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Night Hotel

132 West 45th Street between Seventh and Sixth Avenues

New York, NY 10036

212-835-9600

Map

 

 

Night Hotel

http://www.nighthotelny.com

Updated: Feb 21, 2014

SNAPSHOT

id: sexy boutique hotel

size: 72 rooms

luxury level: luxury level 30

atmosphere: lively at night

‘hood: Times Square

room windows open: no

parking: yes

price: from $209

cool detail: black and white lobby

hotel photo

By Terry Trucco

At a glance: It’s appropriate that Night is situated near Times Square, New York’s biggest theme park. This small hotel, part of hotelier Vikram Chatwal’s hip boutique chain as well as the Wyndham Group, is theme-park Goth: sleek, sexy and spooky.

Morticia Addams would love it. So would the cast of Eyes Wide Shut. Consider the black curtains, tied back with silver chains, hanging outside the front window. Or the School of Helmut Newton black-and-white lobby photos of nude masked revelers.

I suppose you might stay here on a short business trip (the stylish but sturdy guest room desks can support a laptop). But Night seems designed for a sybaritic one-night stand (rooms have luxurious trimmings like Frette sheets and Bose radios, but only a handful have closets).

I like the look of the compact lobby, walled in black glass tiles, carpeted with a bespoke pattern created from the initial N and outfitted with white leather Bibendum chairs and a black-and-white pony sofa. Small bouquets of white lilies are usually a-bloom on the black-glass coffee tables because, we get it, color screams day, not Night.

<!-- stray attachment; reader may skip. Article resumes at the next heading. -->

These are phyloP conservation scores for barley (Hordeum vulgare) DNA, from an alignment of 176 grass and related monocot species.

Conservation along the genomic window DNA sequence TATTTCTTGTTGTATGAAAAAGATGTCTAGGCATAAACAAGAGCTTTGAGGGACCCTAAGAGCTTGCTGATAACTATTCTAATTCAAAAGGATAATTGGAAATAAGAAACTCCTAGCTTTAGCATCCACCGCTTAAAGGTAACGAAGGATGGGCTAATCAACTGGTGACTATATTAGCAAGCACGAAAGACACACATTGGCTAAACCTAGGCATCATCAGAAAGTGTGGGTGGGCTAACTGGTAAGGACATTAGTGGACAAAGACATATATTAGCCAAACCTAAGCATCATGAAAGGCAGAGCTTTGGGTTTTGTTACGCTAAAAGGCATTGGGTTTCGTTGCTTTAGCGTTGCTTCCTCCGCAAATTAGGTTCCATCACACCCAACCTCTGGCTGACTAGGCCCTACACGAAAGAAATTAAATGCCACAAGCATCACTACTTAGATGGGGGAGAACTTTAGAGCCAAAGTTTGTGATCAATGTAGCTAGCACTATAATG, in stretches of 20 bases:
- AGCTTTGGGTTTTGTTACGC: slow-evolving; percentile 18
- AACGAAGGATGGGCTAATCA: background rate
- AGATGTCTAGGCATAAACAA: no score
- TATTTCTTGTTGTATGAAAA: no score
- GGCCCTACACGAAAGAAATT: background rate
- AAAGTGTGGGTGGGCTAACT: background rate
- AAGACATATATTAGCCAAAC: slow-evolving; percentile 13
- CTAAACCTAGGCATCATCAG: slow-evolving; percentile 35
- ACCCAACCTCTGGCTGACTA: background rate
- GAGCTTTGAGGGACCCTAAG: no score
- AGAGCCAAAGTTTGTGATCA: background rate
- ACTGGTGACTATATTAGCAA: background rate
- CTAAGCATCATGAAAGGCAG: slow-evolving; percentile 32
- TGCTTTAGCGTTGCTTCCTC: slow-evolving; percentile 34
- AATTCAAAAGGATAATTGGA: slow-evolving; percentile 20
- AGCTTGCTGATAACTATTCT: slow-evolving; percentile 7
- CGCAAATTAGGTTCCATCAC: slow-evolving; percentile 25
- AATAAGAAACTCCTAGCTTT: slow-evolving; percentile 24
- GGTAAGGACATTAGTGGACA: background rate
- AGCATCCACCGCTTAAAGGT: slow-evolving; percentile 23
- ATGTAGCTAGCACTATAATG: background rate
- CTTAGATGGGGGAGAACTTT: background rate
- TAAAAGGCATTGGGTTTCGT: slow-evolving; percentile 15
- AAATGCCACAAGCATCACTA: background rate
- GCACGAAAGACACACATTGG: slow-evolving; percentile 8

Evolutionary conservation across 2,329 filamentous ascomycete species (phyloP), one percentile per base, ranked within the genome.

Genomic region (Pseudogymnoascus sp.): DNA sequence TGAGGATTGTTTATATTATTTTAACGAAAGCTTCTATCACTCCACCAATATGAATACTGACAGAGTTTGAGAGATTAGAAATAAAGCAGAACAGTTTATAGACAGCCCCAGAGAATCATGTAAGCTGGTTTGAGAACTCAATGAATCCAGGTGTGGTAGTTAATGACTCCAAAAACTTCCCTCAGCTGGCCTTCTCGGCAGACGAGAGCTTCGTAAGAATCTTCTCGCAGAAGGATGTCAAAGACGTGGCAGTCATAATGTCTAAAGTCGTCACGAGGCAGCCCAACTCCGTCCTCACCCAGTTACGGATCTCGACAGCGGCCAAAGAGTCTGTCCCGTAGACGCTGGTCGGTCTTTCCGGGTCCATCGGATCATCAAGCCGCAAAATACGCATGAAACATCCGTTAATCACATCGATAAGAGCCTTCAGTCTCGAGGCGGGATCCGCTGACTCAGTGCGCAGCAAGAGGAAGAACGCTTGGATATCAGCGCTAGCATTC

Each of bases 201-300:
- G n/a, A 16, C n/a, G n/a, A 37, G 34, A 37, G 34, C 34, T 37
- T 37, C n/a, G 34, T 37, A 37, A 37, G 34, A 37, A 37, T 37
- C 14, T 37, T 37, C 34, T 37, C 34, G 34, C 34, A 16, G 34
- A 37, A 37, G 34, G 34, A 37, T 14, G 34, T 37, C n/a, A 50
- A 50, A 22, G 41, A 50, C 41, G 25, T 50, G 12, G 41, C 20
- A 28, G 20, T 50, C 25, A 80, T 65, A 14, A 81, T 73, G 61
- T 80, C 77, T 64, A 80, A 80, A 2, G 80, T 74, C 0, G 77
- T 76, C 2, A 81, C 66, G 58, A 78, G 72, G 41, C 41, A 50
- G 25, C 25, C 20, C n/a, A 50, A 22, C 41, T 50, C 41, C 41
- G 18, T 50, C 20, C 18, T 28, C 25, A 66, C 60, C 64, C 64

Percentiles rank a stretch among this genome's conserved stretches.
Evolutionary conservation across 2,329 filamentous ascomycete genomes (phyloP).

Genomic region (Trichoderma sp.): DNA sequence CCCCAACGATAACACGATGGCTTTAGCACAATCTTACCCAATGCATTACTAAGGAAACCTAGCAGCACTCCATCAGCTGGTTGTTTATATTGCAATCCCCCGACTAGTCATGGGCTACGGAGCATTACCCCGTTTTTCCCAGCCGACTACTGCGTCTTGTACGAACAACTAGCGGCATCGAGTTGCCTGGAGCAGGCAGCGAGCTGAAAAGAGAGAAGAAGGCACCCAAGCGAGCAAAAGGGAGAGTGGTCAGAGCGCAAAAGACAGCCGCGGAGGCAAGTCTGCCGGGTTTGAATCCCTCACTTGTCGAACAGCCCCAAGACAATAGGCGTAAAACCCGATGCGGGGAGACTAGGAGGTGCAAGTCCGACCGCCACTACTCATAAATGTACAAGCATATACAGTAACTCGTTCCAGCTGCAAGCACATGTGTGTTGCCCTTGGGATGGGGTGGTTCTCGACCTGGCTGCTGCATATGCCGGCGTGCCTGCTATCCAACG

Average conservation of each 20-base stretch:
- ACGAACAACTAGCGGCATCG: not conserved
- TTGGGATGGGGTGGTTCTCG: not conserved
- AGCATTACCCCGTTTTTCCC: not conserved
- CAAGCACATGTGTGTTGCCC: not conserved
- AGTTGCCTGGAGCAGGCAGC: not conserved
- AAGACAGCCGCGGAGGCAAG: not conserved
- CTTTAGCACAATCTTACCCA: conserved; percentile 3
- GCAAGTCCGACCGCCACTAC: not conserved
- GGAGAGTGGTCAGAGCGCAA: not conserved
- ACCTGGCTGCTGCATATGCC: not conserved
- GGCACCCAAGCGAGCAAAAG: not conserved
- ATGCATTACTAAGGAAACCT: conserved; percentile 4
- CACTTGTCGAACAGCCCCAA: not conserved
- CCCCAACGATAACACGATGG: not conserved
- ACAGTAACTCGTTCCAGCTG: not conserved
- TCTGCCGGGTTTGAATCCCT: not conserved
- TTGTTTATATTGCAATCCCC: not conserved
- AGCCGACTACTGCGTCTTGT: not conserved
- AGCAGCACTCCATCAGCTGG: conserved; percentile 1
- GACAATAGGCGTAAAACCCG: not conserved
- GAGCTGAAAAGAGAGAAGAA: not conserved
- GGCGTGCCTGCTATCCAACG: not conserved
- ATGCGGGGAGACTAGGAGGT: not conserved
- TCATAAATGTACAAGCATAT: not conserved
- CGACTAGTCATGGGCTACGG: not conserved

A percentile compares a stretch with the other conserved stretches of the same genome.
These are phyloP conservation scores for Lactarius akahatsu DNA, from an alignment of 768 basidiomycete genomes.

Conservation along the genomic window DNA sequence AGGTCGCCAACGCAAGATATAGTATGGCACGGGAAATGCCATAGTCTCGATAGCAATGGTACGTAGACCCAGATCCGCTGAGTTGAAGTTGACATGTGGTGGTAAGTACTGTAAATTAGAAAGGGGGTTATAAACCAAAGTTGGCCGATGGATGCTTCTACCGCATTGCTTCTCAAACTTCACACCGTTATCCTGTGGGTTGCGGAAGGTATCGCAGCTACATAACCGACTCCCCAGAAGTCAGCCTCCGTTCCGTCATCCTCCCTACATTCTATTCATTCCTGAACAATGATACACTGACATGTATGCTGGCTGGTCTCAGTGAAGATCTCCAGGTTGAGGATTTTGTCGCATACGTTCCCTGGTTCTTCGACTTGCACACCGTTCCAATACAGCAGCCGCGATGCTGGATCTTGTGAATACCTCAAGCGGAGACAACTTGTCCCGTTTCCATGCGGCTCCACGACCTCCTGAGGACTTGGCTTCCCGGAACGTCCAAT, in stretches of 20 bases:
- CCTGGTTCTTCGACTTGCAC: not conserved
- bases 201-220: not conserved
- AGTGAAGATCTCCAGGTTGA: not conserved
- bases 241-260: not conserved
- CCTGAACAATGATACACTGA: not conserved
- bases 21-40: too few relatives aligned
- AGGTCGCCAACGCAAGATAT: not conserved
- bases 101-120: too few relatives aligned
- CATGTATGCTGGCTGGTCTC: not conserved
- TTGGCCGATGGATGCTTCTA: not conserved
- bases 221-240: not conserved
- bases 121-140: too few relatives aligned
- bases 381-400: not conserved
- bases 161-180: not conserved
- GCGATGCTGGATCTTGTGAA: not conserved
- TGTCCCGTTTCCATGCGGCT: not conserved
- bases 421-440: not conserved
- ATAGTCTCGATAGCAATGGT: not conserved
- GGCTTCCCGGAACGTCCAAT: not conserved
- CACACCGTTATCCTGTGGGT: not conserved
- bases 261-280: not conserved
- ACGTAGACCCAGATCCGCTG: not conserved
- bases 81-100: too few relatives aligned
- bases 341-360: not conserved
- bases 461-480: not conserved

Rooms: You get high concept design and nice toys (Molton Brown toiletries, Panasonic plasma TVs) but not much room to play. And not much light. The walls are black, and it’s best to keep the curtains closed (the rooms I saw looked onto the buildings next door). The main attraction is the midnight-black sleigh bed, dressed in a white duvet. I like the chipper black and white toile wallpaper and curtains patterned with Scottish thistles (prickly Goth) and the black and white carpet, same as in the lobby, which turns a Gothic monogram into an orgy of walkable Op art.

Bathrooms (very small) are freshly clad in little charcoal black tiles, but have glassed in stall showers instead of tubs, and most are windowless.

Food and Drink: In keeping with the hotel's nocturnal vibe, there's a moody black-and-white bar and lounge, closed by day, but open by night, ie after 5 pm. Smokers can indulge in the smoking "room," a chic black-tiled alfresco lair in the back -- every seat taken and a party vibe every time we've looked. There's also Red Moon, a restaurant in the back of the lobby specializing in small plate Japanese and Vietnamese fare.

Amenities: You may not get a closet, but the bathrobes, folded on the shiny black bench at the foot of the bed, are by Telegraph Hill. A complimentary buffet breakfast is served in the restaurant. WiFi ($10 a day). Pets stay for $50 a night. No fitness center but guests can get a pass to Equinox Fitness Center, five blocks away, for $12 a day.

Surroundings: The block is bo-ring (touristy bars, delis, cheesy discount shops), but Times Square and the Theater District are steps away. Also nearby are Grand Central Station, Bryant Park, Rockefeller Center, Fifth Avenue shopping and the New York Public Library. Slightly further afield are the Empire State Building, Javits Convention Center and Lincoln Center. Bus stops and subway stations are a short walk away.

Back story: Formerly a Best Western, this 72-room hotel was gutted, refitted (in the immortal words of the Rolling Stones, paint it black) and renamed Night in 2006 by hotelier Vikram Chatwal, known for his affinity for nightlife and his facility for fashioning grown-up theme hotels with one-word monikers, like Time and Dream. In January 2011, the Wyndham Group took over management of Night as well as Dream and rechristened Stay as Night (Times Square).

Keep in Mind: Unless you spring for a rooftop suite, most rooms are small and dark, and, we repeat, don’t expect closets. No bath tubs, just stall showers. There’s just one elevator, so you’ll probably wind up using the white marble stairs next to it.

What We Saw:


 

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